IN RE: A.S., District of Columbia, Appellant.
Before us is a pretrial government appeal from a juvenile proceeding in which the trial court suppressed evidence of drugs found on A.S. when he was stopped and searched by a police officer. The trial court held that the stop and frisk of A.S. was unlawful under Terry v. Ohio, 392 U.S. 1, 88 S.Ct. 1868, 20 L.Ed.2d 889 (1968) and the Fourth Amendment. We affirm.
In reviewing a trial court ruling on a suppression motion, the facts and all reasonable inferences therefrom must be viewed in favor of sustaining the trial court ruling. Peay v. United States, 597 A.2d 1318, 1320 (D.C.1991) (en banc). Thus, as a key to this appeal, here “we present the facts, which in some respects are not entirely clear,1 in the light most favorable to sustaining the ruling of the trial court” to suppress the evidence. District of Columbia v. Mancouso, 778 A.2d 270, 271 n. 1 (D.C.2001). The only witness for the government was Officer Matthew H. Adcock. Shortly before midnight, he and several other officers (all in civilian clothes except for a Metropolitan Police jacket) were on routine patrol in an unmarked vehicle in a high drug area.2 A.S. was standing on a corner conversing with another unidentified individual. Officer Adcock made eye contact with A.S., who had a wide-eyed “shocking” expression on his face. As the vehicle stopped and Officer Adcock alighted, A.S. walked from the area 3 “briskly” but not running; as he did so, he “made a stuffing motion with his right hand into the waistband area.” 4 Based on past experience,5 Officer Adcock suspected that A.S. was trying to conceal a weapon. A.S. stopped in response to a call by Officer Adcock,6 who as soon as he reached A.S. “immediately” placed his hand on the waistband area of the stuffing motion. Moving his hand further toward the front, Officer Adcock noticed and felt a bulge, a soft object that he believed to be narcotics and in fact on retrieval turned out to be two bags of drugs.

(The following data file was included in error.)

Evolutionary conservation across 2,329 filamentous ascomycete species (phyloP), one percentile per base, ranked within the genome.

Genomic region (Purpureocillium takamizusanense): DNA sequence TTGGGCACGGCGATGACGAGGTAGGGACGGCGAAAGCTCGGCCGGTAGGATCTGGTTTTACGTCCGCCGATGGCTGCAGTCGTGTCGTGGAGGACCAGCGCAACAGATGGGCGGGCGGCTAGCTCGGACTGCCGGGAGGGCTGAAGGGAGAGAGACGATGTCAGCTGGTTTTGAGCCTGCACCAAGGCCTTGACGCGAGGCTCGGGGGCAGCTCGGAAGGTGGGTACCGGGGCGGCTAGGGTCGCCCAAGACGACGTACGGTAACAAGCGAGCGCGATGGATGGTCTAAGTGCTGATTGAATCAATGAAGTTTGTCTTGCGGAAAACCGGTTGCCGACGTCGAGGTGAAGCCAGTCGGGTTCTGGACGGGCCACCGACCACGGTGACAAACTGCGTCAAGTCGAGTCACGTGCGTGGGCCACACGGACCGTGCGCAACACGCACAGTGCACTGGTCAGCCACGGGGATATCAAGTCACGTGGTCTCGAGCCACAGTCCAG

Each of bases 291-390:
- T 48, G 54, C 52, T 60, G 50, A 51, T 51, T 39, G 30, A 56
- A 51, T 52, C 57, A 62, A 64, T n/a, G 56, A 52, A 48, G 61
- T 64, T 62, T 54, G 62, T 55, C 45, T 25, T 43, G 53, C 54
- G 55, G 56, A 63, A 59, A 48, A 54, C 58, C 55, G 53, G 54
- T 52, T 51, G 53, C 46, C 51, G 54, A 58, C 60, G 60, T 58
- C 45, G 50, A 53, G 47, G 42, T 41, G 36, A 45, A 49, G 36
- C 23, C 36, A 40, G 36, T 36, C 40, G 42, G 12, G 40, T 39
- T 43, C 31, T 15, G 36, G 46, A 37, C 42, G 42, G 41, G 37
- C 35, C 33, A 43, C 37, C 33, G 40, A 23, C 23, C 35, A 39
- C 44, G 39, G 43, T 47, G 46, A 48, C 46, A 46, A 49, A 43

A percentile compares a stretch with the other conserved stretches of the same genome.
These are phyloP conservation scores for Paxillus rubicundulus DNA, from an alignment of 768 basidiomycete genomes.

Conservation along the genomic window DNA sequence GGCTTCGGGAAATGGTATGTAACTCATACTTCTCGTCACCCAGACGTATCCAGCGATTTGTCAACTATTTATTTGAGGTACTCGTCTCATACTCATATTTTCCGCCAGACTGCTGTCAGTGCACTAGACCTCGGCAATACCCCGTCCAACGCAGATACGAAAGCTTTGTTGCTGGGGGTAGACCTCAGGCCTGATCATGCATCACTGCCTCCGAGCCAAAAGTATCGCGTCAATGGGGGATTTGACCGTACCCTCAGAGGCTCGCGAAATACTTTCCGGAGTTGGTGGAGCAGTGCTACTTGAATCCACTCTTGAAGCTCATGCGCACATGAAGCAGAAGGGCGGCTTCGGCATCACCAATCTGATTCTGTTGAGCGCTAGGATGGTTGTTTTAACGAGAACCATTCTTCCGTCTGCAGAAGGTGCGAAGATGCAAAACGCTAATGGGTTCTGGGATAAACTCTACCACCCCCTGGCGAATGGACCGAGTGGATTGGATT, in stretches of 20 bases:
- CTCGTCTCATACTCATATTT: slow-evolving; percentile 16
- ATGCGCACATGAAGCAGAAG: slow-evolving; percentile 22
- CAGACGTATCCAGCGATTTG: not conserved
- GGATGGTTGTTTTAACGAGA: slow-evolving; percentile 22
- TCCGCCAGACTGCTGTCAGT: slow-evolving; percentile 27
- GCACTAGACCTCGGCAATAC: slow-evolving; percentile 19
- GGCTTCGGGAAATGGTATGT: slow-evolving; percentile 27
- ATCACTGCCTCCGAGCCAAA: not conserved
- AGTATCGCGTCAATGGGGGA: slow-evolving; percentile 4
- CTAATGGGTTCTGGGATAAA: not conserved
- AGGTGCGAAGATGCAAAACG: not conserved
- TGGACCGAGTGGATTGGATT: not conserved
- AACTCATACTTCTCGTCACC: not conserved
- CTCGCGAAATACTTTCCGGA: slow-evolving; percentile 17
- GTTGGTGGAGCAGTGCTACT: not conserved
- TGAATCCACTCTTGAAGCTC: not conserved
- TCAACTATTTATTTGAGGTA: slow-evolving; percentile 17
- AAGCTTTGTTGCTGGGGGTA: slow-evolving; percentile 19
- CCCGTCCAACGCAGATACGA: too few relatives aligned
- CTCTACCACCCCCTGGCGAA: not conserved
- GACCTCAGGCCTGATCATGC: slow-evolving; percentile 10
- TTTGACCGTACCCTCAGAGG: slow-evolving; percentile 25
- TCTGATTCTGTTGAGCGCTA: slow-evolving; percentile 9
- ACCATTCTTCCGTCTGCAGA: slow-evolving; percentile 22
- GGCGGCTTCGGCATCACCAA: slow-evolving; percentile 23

On this record, the trial court “found that the fact of respondent's presence in a high crime area, at 11:40 p.m., and furtive gesture, the stuffing motion, were insufficient to justify the seizure of the respondent.” We think the trial court fairly summarized the key operative facts and correctly concluded that under our case law they did not reach “reasonable articulable suspicion that criminal activity was afoot.” 7
The determinative case, controlling on this panel, is Duhart v. United States, 589 A.2d 895 (D.C.1991). In that case, a police officer in full uniform observed appellant displaying “something” to another man. The area had been the subject of numerous complaints of illegal narcotics and on the basis of his extensive experience of eighteen years, the officer believed that a narcotics transaction was taking place. The two men looked up at the officer, the appellant put “whatever he was showing” into his pocket, and the two men started walking in opposite directions. Appellant stopped at the officer's request. The officer asked appellant to take his hand out of his pocket and, when he reluctantly complied, the officer seized his wrist. We held that a seizure occurred at that point and reversed the ruling of the trial court that a valid Terry stop had occurred.8 With respect to the two people examining something and the appellant showing the item into his pocket upon spotting the police officer, we concluded that “if the behavior of a suspect is capable of too many innocent explanations, then the intrusion cannot be justified,” and that there was “no indication that the object that appellant put into his pocket resembled illicit narcotics.” Id. at 900.